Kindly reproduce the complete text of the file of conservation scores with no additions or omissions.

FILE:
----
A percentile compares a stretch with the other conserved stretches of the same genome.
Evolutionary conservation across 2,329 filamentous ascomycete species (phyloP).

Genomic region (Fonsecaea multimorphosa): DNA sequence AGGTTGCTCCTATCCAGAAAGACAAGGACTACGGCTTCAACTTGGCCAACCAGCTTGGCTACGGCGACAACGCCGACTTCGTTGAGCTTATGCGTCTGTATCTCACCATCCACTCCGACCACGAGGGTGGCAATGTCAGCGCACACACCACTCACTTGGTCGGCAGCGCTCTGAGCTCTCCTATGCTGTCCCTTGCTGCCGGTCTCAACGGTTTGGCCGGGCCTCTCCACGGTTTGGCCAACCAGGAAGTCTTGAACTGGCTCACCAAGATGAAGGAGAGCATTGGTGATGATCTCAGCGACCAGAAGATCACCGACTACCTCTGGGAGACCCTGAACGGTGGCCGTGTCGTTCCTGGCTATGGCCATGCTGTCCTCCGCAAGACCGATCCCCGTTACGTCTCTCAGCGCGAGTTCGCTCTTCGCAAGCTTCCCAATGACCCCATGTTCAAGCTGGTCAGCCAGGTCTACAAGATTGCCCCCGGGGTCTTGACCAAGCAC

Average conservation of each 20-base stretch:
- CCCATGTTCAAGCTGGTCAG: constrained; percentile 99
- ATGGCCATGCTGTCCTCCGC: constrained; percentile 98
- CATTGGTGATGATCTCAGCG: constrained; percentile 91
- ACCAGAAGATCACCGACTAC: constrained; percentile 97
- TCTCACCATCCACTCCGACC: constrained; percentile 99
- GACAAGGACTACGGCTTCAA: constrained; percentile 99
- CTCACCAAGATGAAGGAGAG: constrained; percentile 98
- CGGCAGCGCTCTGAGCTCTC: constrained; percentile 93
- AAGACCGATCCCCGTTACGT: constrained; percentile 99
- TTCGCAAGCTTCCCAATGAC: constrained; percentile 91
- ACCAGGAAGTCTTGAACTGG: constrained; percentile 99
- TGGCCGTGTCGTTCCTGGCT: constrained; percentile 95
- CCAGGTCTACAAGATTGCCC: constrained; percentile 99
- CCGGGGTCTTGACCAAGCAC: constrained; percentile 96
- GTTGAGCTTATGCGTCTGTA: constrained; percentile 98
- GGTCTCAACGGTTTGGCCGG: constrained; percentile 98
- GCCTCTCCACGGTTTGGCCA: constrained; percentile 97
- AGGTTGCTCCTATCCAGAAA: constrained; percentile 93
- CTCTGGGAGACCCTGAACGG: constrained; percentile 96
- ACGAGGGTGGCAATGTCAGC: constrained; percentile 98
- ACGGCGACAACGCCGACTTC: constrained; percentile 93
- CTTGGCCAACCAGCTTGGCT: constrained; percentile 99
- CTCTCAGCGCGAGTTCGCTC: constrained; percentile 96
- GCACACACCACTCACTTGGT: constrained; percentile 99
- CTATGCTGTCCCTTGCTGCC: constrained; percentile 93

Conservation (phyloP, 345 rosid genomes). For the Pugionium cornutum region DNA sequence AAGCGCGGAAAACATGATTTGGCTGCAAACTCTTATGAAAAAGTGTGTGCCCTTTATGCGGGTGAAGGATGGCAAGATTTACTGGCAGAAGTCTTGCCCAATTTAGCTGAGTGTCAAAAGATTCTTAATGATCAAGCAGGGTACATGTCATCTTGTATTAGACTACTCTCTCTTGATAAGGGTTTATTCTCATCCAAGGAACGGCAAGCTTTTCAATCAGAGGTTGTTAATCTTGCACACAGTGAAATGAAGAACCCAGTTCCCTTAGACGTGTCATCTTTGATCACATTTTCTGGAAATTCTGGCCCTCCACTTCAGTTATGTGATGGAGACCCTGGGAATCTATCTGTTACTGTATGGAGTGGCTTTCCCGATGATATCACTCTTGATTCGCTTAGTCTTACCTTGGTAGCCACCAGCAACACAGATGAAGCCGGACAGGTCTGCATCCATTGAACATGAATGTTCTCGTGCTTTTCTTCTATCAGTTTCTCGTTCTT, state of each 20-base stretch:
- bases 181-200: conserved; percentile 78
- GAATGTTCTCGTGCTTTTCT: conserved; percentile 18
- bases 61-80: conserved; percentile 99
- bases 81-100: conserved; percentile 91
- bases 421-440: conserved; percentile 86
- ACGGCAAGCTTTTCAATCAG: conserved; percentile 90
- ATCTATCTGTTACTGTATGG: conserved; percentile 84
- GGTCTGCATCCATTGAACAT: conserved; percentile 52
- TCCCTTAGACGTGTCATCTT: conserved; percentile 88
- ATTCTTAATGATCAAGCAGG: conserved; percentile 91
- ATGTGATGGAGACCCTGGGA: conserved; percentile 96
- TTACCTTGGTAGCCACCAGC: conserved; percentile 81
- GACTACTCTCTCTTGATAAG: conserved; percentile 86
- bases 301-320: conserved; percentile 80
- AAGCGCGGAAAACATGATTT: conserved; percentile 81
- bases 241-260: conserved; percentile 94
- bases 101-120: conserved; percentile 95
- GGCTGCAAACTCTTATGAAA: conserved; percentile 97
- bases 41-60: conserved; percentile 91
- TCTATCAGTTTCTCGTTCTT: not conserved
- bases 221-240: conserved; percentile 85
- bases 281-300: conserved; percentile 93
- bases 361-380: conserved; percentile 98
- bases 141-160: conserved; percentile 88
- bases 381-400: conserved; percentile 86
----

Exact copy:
A percentile compares a stretch with the other conserved stretches of the same genome.
Evolutionary conservation across 2,329 filamentous ascomycete species (phyloP).

Genomic region (Fonsecaea multimorphosa): DNA sequence AGGTTGCTCCTATCCAGAAAGACAAGGACTACGGCTTCAACTTGGCCAACCAGCTTGGCTACGGCGACAACGCCGACTTCGTTGAGCTTATGCGTCTGTATCTCACCATCCACTCCGACCACGAGGGTGGCAATGTCAGCGCACACACCACTCACTTGGTCGGCAGCGCTCTGAGCTCTCCTATGCTGTCCCTTGCTGCCGGTCTCAACGGTTTGGCCGGGCCTCTCCACGGTTTGGCCAACCAGGAAGTCTTGAACTGGCTCACCAAGATGAAGGAGAGCATTGGTGATGATCTCAGCGACCAGAAGATCACCGACTACCTCTGGGAGACCCTGAACGGTGGCCGTGTCGTTCCTGGCTATGGCCATGCTGTCCTCCGCAAGACCGATCCCCGTTACGTCTCTCAGCGCGAGTTCGCTCTTCGCAAGCTTCCCAATGACCCCATGTTCAAGCTGGTCAGCCAGGTCTACAAGATTGCCCCCGGGGTCTTGACCAAGCAC

Average conservation of each 20-base stretch:
- CCCATGTTCAAGCTGGTCAG: constrained; percentile 99
- ATGGCCATGCTGTCCTCCGC: constrained; percentile 98
- CATTGGTGATGATCTCAGCG: constrained; percentile 91
- ACCAGAAGATCACCGACTAC: constrained; percentile 97
- TCTCACCATCCACTCCGACC: constrained; percentile 99
- GACAAGGACTACGGCTTCAA: constrained; percentile 99
- CTCACCAAGATGAAGGAGAG: constrained; percentile 98
- CGGCAGCGCTCTGAGCTCTC: constrained; percentile 93
- AAGACCGATCCCCGTTACGT: constrained; percentile 99
- TTCGCAAGCTTCCCAATGAC: constrained; percentile 91
- ACCAGGAAGTCTTGAACTGG: constrained; percentile 99
- TGGCCGTGTCGTTCCTGGCT: constrained; percentile 95
- CCAGGTCTACAAGATTGCCC: constrained; percentile 99
- CCGGGGTCTTGACCAAGCAC: constrained; percentile 96
- GTTGAGCTTATGCGTCTGTA: constrained; percentile 98
- GGTCTCAACGGTTTGGCCGG: constrained; percentile 98
- GCCTCTCCACGGTTTGGCCA: constrained; percentile 97
- AGGTTGCTCCTATCCAGAAA: constrained; percentile 93
- CTCTGGGAGACCCTGAACGG: constrained; percentile 96
- ACGAGGGTGGCAATGTCAGC: constrained; percentile 98
- ACGGCGACAACGCCGACTTC: constrained; percentile 93
- CTTGGCCAACCAGCTTGGCT: constrained; percentile 99
- CTCTCAGCGCGAGTTCGCTC: constrained; percentile 96
- GCACACACCACTCACTTGGT: constrained; percentile 99
- CTATGCTGTCCCTTGCTGCC: constrained; percentile 93

Conservation (phyloP, 345 rosid genomes). For the Pugionium cornutum region DNA sequence AAGCGCGGAAAACATGATTTGGCTGCAAACTCTTATGAAAAAGTGTGTGCCCTTTATGCGGGTGAAGGATGGCAAGATTTACTGGCAGAAGTCTTGCCCAATTTAGCTGAGTGTCAAAAGATTCTTAATGATCAAGCAGGGTACATGTCATCTTGTATTAGACTACTCTCTCTTGATAAGGGTTTATTCTCATCCAAGGAACGGCAAGCTTTTCAATCAGAGGTTGTTAATCTTGCACACAGTGAAATGAAGAACCCAGTTCCCTTAGACGTGTCATCTTTGATCACATTTTCTGGAAATTCTGGCCCTCCACTTCAGTTATGTGATGGAGACCCTGGGAATCTATCTGTTACTGTATGGAGTGGCTTTCCCGATGATATCACTCTTGATTCGCTTAGTCTTACCTTGGTAGCCACCAGCAACACAGATGAAGCCGGACAGGTCTGCATCCATTGAACATGAATGTTCTCGTGCTTTTCTTCTATCAGTTTCTCGTTCTT, state of each 20-base stretch:
- bases 181-200: conserved; percentile 78
- GAATGTTCTCGTGCTTTTCT: conserved; percentile 18
- bases 61-80: conserved; percentile 99
- bases 81-100: conserved; percentile 91
- bases 421-440: conserved; percentile 86
- ACGGCAAGCTTTTCAATCAG: conserved; percentile 90
- ATCTATCTGTTACTGTATGG: conserved; percentile 84
- GGTCTGCATCCATTGAACAT: conserved; percentile 52
- TCCCTTAGACGTGTCATCTT: conserved; percentile 88
- ATTCTTAATGATCAAGCAGG: conserved; percentile 91
- ATGTGATGGAGACCCTGGGA: conserved; percentile 96
- TTACCTTGGTAGCCACCAGC: conserved; percentile 81
- GACTACTCTCTCTTGATAAG: conserved; percentile 86
- bases 301-320: conserved; percentile 80
- AAGCGCGGAAAACATGATTT: conserved; percentile 81
- bases 241-260: conserved; percentile 94
- bases 101-120: conserved; percentile 95
- GGCTGCAAACTCTTATGAAA: conserved; percentile 97
- bases 41-60: conserved; percentile 91
- TCTATCAGTTTCTCGTTCTT: not conserved
- bases 221-240: conserved; percentile 85
- bases 281-300: conserved; percentile 93
- bases 361-380: conserved; percentile 98
- bases 141-160: conserved; percentile 88
- bases 381-400: conserved; percentile 86